Chris Netherton, M.D.

Delivering integrated care for our frail, older citizens

The new initiatives being taken by the NHS to identify and manage frailty in older people represent a vital step forward for our healthcare system.

The success of modern healthcare is demonstrated by the fact that life expectancy in developed countries has been increasing steadily over the past century. However, with people living longer there is an increased likelihood that they will suffer from long-term health conditions that make it difficult for them to maintain active, independent lives. In fact, our medical professionals spend more time treating people aged over 75 than they do any other age group.


Medical professionals spend more time treating people aged over 75 than they do any other age group.

Over recent years, the NHS has taken steps to define frailty in older people and to put better care pathways in place for these patients. Frailty develops when there is age-related decline in multiple body systems, so it can be quite complex to assess and document.

Frailty makes people vulnerable to sudden changes in their health, which can be triggered by events such as an infection or a fall at home. People need graded care plans depending on their level of frailty. By doing this, we can help them to maintain their health and lead independent lives for as long as possible.

Frailty doesn’t happen overnight. It will typically develop very gradually over a 5 or 10 year period. The exciting aspect of this new initiative is that if we assess frailty properly and deliver a structured plan of integrated care, then we can treat the underlying causes of their deterioration and make patients much less likely to need hospital care.

As in many other aspects of modern healthcare, electronic medical records have a pivotal role to play in helping to put these new methods of care into action. As the NHS have highlighted, the electronic health record already contains much useful information that can be used to help compile a ‘Frailty Index’ to identify older people who are in a frail state and to grade their level of frailty. This can then provide a foundation for deciding what level and type of care is required.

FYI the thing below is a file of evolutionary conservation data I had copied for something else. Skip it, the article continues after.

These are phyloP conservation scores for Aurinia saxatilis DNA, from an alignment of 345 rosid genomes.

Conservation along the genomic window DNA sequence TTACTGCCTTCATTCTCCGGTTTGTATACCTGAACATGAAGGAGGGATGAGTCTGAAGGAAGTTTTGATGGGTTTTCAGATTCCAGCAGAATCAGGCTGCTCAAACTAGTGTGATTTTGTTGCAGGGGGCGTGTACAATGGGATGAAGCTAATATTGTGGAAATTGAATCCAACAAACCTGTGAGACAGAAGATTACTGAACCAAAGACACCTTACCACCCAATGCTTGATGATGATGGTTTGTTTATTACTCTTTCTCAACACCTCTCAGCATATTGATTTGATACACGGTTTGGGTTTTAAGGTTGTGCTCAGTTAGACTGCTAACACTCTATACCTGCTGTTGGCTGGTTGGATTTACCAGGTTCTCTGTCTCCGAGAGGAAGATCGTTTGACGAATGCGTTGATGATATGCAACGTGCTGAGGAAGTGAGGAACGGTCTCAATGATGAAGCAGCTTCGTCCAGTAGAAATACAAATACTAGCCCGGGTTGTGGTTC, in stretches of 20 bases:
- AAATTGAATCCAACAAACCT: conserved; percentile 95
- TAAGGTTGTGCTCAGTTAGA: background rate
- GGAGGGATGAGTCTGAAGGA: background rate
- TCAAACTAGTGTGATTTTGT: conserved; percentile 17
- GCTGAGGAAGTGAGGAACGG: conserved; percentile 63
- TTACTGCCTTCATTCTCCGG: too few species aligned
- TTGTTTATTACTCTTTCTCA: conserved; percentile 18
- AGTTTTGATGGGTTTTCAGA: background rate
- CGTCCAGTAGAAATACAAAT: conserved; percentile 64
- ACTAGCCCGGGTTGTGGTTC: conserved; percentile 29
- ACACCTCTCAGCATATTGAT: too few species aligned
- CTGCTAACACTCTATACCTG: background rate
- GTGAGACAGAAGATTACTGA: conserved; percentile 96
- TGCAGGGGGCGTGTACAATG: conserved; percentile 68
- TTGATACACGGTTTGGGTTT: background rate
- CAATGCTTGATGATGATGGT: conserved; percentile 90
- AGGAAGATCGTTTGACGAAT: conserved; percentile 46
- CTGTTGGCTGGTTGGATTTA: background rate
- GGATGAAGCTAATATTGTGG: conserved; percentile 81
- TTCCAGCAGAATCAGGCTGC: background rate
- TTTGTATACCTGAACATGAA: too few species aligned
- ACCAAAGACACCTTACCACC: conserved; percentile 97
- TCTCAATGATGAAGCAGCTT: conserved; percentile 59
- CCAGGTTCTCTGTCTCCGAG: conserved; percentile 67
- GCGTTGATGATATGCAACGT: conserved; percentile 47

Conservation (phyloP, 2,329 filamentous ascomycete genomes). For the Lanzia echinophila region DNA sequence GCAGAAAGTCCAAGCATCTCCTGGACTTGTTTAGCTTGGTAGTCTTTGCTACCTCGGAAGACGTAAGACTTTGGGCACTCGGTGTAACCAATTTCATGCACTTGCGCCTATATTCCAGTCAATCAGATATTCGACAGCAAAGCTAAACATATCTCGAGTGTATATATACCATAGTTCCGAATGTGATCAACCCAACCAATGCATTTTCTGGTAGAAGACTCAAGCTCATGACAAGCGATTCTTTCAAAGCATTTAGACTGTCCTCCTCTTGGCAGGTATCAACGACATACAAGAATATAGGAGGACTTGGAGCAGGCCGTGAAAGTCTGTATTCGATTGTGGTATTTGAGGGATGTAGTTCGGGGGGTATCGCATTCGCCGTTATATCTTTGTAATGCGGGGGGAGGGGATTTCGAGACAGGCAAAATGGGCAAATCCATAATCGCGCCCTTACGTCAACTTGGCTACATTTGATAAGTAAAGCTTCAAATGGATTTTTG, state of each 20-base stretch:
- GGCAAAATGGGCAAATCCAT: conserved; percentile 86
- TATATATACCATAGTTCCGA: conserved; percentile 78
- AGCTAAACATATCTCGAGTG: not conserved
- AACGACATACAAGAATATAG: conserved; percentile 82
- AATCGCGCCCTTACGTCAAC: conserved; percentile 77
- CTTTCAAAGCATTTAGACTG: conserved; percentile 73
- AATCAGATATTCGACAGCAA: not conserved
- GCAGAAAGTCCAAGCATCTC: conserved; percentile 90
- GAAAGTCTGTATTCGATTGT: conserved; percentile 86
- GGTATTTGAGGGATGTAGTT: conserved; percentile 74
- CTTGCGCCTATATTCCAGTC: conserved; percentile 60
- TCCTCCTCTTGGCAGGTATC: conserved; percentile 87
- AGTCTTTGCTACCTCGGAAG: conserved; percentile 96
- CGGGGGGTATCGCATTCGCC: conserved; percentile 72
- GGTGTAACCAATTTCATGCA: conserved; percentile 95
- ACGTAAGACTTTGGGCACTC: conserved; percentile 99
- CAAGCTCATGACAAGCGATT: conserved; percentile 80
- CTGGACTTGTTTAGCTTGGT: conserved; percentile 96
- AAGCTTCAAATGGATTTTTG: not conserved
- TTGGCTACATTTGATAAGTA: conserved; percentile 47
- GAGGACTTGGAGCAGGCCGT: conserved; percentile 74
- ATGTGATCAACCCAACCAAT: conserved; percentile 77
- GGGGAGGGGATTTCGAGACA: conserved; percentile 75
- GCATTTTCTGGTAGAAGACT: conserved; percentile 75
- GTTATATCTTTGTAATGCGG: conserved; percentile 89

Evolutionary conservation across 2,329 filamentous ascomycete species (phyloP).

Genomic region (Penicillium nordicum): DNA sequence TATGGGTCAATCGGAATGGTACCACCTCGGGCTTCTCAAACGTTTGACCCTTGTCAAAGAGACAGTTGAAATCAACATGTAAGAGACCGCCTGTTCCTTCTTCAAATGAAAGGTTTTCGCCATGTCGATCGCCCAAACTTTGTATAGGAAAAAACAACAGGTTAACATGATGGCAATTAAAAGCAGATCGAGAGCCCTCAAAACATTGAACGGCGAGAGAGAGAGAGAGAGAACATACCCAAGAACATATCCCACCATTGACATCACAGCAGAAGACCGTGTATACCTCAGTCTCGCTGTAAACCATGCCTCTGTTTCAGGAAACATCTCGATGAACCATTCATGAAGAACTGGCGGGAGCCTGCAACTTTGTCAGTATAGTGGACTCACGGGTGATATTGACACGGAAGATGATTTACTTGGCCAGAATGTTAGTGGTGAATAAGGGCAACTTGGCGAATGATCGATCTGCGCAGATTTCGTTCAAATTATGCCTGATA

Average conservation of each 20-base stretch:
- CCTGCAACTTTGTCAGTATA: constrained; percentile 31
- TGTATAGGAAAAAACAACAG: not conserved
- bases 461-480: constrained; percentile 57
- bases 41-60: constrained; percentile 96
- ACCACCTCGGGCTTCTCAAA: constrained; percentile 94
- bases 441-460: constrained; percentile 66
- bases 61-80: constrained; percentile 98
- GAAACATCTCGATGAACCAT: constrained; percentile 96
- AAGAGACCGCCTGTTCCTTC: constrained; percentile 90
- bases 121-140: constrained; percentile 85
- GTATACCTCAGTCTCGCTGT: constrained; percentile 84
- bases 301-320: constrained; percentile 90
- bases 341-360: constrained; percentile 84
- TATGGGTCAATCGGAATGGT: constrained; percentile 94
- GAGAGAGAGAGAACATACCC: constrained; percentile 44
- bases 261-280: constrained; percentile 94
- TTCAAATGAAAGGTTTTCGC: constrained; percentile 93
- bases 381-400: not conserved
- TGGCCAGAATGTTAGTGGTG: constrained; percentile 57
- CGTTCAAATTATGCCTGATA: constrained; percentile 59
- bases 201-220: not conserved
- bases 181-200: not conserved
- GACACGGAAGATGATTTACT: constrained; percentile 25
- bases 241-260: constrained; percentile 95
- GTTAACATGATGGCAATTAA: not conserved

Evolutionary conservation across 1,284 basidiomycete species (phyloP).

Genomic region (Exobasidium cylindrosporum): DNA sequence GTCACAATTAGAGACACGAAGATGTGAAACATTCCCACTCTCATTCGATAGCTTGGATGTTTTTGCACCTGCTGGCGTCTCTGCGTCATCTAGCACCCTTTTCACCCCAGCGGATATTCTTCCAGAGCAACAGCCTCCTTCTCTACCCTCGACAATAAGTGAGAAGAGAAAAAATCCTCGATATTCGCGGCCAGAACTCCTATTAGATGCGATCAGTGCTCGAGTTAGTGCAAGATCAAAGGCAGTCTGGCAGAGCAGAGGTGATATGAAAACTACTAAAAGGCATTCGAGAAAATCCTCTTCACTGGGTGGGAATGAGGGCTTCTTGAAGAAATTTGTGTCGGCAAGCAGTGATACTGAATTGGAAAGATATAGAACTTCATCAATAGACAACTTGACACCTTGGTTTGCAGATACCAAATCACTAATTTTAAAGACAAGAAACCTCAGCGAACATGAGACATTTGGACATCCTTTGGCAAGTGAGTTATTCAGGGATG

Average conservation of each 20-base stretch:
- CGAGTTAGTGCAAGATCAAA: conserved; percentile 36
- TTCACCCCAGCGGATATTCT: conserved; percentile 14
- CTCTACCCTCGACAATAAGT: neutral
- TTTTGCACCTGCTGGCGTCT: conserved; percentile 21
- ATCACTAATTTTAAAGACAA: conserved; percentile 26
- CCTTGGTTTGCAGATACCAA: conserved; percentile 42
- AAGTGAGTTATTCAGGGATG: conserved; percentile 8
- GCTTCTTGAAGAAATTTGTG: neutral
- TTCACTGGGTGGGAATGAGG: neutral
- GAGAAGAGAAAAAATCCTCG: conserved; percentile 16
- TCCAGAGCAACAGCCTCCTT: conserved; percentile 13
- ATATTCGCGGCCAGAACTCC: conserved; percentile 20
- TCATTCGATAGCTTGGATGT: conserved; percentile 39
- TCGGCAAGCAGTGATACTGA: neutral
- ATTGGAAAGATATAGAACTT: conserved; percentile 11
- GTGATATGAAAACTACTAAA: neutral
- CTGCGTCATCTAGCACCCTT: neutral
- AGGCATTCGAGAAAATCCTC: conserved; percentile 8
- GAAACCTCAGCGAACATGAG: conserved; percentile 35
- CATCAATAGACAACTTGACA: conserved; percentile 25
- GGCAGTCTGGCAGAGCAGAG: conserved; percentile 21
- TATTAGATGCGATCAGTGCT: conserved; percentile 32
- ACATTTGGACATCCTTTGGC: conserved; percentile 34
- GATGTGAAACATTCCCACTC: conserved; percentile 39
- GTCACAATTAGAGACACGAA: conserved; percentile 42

At Microtest, we will be providing a tool to do exactly that, which will be made available during the summer. This Electronic Frailty Index (eFI) tool will allow GP practices to meet their contractual requirement to identify patients aged 65 and over who are living with moderate to severe frailty.

This is a great example of using the technology that we have to target those patients who need specific help and then intervening at a much earlier stage in the development of their condition. It also means that we will now be gathering significant amounts of data across the country on this condition, which can form the basis for evaluating the scale of the problem and the most effective strategies for dealing with it. If you can measure it, you have a much better chance of managing it.

It will be fascinating to see how this new approach develops over the coming years. The benefits for our older citizens could be huge.